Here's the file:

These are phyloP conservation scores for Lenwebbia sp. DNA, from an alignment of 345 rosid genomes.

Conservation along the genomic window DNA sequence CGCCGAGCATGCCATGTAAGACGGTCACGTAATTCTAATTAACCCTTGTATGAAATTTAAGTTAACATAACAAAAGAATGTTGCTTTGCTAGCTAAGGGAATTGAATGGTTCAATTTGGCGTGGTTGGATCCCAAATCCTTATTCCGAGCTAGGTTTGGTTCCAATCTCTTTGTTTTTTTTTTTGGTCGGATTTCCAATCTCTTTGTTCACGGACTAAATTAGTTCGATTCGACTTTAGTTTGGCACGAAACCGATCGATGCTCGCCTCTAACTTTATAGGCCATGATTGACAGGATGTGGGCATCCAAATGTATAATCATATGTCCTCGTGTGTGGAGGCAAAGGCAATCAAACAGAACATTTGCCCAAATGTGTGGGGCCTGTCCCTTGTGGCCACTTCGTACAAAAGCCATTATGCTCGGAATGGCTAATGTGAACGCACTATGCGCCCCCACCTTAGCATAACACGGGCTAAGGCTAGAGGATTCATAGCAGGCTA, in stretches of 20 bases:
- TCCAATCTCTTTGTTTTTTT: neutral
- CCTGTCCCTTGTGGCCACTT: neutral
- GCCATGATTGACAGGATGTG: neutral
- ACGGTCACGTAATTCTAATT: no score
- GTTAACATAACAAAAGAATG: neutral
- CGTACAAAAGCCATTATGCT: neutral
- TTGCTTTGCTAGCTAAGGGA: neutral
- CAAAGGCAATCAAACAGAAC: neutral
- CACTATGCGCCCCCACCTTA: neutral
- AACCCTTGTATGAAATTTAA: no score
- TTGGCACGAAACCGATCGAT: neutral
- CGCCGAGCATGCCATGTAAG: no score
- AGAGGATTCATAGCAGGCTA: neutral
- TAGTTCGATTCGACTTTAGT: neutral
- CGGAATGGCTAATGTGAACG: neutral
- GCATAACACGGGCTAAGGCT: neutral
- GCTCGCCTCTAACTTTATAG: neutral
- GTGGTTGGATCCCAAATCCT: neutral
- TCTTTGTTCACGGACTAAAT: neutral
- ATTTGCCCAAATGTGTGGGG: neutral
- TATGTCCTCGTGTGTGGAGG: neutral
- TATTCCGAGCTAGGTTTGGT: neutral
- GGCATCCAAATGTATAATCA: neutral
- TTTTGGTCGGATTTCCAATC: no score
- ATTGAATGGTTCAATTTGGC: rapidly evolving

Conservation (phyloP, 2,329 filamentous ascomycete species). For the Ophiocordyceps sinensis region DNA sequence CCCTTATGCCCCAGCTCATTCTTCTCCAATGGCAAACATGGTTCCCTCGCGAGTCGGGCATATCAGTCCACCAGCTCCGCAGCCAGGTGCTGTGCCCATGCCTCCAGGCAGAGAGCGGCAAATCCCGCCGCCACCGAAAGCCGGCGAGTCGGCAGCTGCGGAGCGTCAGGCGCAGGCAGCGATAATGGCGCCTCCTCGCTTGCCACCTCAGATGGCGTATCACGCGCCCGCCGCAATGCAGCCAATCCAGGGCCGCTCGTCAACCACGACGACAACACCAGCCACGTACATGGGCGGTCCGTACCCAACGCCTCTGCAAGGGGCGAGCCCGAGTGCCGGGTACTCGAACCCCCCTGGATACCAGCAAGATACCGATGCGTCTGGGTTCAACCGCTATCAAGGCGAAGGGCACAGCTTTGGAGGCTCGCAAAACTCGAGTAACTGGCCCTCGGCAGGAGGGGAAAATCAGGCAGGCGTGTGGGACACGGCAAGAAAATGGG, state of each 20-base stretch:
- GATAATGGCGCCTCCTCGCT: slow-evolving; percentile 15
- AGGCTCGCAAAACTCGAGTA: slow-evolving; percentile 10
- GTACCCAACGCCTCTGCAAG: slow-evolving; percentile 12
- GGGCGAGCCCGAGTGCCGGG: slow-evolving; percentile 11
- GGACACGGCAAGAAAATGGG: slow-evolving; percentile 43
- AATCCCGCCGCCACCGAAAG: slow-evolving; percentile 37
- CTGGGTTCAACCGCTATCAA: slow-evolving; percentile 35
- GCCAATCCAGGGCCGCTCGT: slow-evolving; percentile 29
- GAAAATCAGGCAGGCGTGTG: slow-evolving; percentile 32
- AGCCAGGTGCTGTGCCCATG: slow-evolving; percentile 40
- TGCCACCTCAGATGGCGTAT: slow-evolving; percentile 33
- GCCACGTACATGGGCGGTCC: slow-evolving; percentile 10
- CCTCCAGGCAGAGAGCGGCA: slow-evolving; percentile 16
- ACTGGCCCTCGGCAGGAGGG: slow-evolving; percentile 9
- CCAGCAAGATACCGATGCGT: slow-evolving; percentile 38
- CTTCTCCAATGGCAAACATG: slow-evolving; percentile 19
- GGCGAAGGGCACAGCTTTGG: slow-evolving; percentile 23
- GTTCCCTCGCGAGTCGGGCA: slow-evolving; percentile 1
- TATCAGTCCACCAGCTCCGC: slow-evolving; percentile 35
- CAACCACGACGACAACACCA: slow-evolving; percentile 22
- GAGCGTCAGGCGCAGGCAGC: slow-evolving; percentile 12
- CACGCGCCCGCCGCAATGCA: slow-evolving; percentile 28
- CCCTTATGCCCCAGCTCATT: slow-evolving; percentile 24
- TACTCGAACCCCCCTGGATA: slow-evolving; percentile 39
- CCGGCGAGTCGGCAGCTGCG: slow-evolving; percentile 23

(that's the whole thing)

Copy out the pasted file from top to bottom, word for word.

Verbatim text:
These are phyloP conservation scores for Lenwebbia sp. DNA, from an alignment of 345 rosid genomes.

Conservation along the genomic window DNA sequence CGCCGAGCATGCCATGTAAGACGGTCACGTAATTCTAATTAACCCTTGTATGAAATTTAAGTTAACATAACAAAAGAATGTTGCTTTGCTAGCTAAGGGAATTGAATGGTTCAATTTGGCGTGGTTGGATCCCAAATCCTTATTCCGAGCTAGGTTTGGTTCCAATCTCTTTGTTTTTTTTTTTGGTCGGATTTCCAATCTCTTTGTTCACGGACTAAATTAGTTCGATTCGACTTTAGTTTGGCACGAAACCGATCGATGCTCGCCTCTAACTTTATAGGCCATGATTGACAGGATGTGGGCATCCAAATGTATAATCATATGTCCTCGTGTGTGGAGGCAAAGGCAATCAAACAGAACATTTGCCCAAATGTGTGGGGCCTGTCCCTTGTGGCCACTTCGTACAAAAGCCATTATGCTCGGAATGGCTAATGTGAACGCACTATGCGCCCCCACCTTAGCATAACACGGGCTAAGGCTAGAGGATTCATAGCAGGCTA, in stretches of 20 bases:
- TCCAATCTCTTTGTTTTTTT: neutral
- CCTGTCCCTTGTGGCCACTT: neutral
- GCCATGATTGACAGGATGTG: neutral
- ACGGTCACGTAATTCTAATT: no score
- GTTAACATAACAAAAGAATG: neutral
- CGTACAAAAGCCATTATGCT: neutral
- TTGCTTTGCTAGCTAAGGGA: neutral
- CAAAGGCAATCAAACAGAAC: neutral
- CACTATGCGCCCCCACCTTA: neutral
- AACCCTTGTATGAAATTTAA: no score
- TTGGCACGAAACCGATCGAT: neutral
- CGCCGAGCATGCCATGTAAG: no score
- AGAGGATTCATAGCAGGCTA: neutral
- TAGTTCGATTCGACTTTAGT: neutral
- CGGAATGGCTAATGTGAACG: neutral
- GCATAACACGGGCTAAGGCT: neutral
- GCTCGCCTCTAACTTTATAG: neutral
- GTGGTTGGATCCCAAATCCT: neutral
- TCTTTGTTCACGGACTAAAT: neutral
- ATTTGCCCAAATGTGTGGGG: neutral
- TATGTCCTCGTGTGTGGAGG: neutral
- TATTCCGAGCTAGGTTTGGT: neutral
- GGCATCCAAATGTATAATCA: neutral
- TTTTGGTCGGATTTCCAATC: no score
- ATTGAATGGTTCAATTTGGC: rapidly evolving

Conservation (phyloP, 2,329 filamentous ascomycete species). For the Ophiocordyceps sinensis region DNA sequence CCCTTATGCCCCAGCTCATTCTTCTCCAATGGCAAACATGGTTCCCTCGCGAGTCGGGCATATCAGTCCACCAGCTCCGCAGCCAGGTGCTGTGCCCATGCCTCCAGGCAGAGAGCGGCAAATCCCGCCGCCACCGAAAGCCGGCGAGTCGGCAGCTGCGGAGCGTCAGGCGCAGGCAGCGATAATGGCGCCTCCTCGCTTGCCACCTCAGATGGCGTATCACGCGCCCGCCGCAATGCAGCCAATCCAGGGCCGCTCGTCAACCACGACGACAACACCAGCCACGTACATGGGCGGTCCGTACCCAACGCCTCTGCAAGGGGCGAGCCCGAGTGCCGGGTACTCGAACCCCCCTGGATACCAGCAAGATACCGATGCGTCTGGGTTCAACCGCTATCAAGGCGAAGGGCACAGCTTTGGAGGCTCGCAAAACTCGAGTAACTGGCCCTCGGCAGGAGGGGAAAATCAGGCAGGCGTGTGGGACACGGCAAGAAAATGGG, state of each 20-base stretch:
- GATAATGGCGCCTCCTCGCT: slow-evolving; percentile 15
- AGGCTCGCAAAACTCGAGTA: slow-evolving; percentile 10
- GTACCCAACGCCTCTGCAAG: slow-evolving; percentile 12
- GGGCGAGCCCGAGTGCCGGG: slow-evolving; percentile 11
- GGACACGGCAAGAAAATGGG: slow-evolving; percentile 43
- AATCCCGCCGCCACCGAAAG: slow-evolving; percentile 37
- CTGGGTTCAACCGCTATCAA: slow-evolving; percentile 35
- GCCAATCCAGGGCCGCTCGT: slow-evolving; percentile 29
- GAAAATCAGGCAGGCGTGTG: slow-evolving; percentile 32
- AGCCAGGTGCTGTGCCCATG: slow-evolving; percentile 40
- TGCCACCTCAGATGGCGTAT: slow-evolving; percentile 33
- GCCACGTACATGGGCGGTCC: slow-evolving; percentile 10
- CCTCCAGGCAGAGAGCGGCA: slow-evolving; percentile 16
- ACTGGCCCTCGGCAGGAGGG: slow-evolving; percentile 9
- CCAGCAAGATACCGATGCGT: slow-evolving; percentile 38
- CTTCTCCAATGGCAAACATG: slow-evolving; percentile 19
- GGCGAAGGGCACAGCTTTGG: slow-evolving; percentile 23
- GTTCCCTCGCGAGTCGGGCA: slow-evolving; percentile 1
- TATCAGTCCACCAGCTCCGC: slow-evolving; percentile 35
- CAACCACGACGACAACACCA: slow-evolving; percentile 22
- GAGCGTCAGGCGCAGGCAGC: slow-evolving; percentile 12
- CACGCGCCCGCCGCAATGCA: slow-evolving; percentile 28
- CCCTTATGCCCCAGCTCATT: slow-evolving; percentile 24
- TACTCGAACCCCCCTGGATA: slow-evolving; percentile 39
- CCGGCGAGTCGGCAGCTGCG: slow-evolving; percentile 23